Microsoft Offices in China Subjected to Government Inspections
- By Jeffrey Schwartz
- July 30, 2014
Chinese government investigators raided Microsoft offices throughout China this week in response to accusations of monopolistic practices and other, less-clear violations on Microsoft's part.
The Microsoft offices that were investigated included those in Beijing, Shanghai, Guangzhou and Chengdu, according to a report published Monday by The New York Times, citing a Microsoft spokesperson who declined to elaborate due to the sensitivity of the issue.
Approximately 100 investigators from China's State Administration for Industry and Commerce raided Microsoft's offices, reported The Wall Street Journal on Tuesday. The agency has vaguely accused Microsoft of not disclosing certain security features and how it integrates its various products, according to the WSJ. China's government, through state-controlled news outlet CCTV, has raised concerns about the security of Windows 8, for example.
Microsoft's business practices are designed to comply with Chinese law, a Microsoft spokesperson told the WSJ.
The investigations may have been a retaliation by the Chinese government following indictments by the U.S. government in May that charged five Chinese army officers with cyberattacks, according to the Times. Disclosures by Edward Snowden of the U.S. government's surveillance efforts have also escalated the Chinese government's concerns, several reports noted.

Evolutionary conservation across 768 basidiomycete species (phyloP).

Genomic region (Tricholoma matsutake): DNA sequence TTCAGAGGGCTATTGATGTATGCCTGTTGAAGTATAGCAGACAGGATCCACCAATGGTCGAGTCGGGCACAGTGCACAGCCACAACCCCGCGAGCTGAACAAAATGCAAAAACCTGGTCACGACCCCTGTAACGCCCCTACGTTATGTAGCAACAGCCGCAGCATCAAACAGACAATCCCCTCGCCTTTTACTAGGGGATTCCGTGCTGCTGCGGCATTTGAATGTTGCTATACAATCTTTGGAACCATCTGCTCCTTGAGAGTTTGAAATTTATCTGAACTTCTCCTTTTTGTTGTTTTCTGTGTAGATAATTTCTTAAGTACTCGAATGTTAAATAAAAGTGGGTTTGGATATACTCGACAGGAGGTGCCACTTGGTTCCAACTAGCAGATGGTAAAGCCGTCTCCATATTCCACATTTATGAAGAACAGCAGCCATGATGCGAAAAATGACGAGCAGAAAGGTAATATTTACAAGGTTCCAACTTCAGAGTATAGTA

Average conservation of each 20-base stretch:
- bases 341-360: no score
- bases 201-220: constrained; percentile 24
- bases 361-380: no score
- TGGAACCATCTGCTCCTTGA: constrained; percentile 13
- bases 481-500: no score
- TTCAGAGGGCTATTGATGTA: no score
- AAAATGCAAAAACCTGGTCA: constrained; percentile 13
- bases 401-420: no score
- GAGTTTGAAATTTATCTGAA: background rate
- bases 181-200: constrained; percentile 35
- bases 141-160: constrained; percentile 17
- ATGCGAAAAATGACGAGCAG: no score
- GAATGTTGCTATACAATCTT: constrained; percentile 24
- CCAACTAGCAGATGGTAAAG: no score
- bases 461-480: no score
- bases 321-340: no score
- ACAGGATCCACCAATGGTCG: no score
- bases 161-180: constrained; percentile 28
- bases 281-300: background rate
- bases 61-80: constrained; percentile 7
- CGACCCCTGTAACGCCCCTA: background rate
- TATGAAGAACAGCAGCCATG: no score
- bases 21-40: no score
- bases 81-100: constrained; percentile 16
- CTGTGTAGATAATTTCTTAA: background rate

The raids followed a visit to China last week by Qualcomm CEO Steven Mollenkopf, according to the Times, which said he held talks with government officials and announced a $150 million "strategic venture fund" to invest in Chinese technology startup companies. However, it's unclear whether Mollenkopf's visit sparked the raids.
Like many U.S. corporations, Microsoft has identified China as one of its largest growth markets. It is not the only company in China's crosshairs; Chinese government officials have also started to explore the reliance of Chinese banks on IBM mainframes and servers, through IBM has agreed to sell its x86 xSeries server group to Lenovo for $2.3 billion.
Cisco and Google have also faced heightened scrutiny, according to reports, while Apple's iPhone has been deemed a danger to the country's national security.
Jeffrey Schwartz is editor of Redmond magazine and also covers cloud computing for Virtualization Review's Cloud Report. In addition, he writes the Channeling the Cloud column for Redmond Channel Partner. Follow him on Twitter @JeffreySchwartz.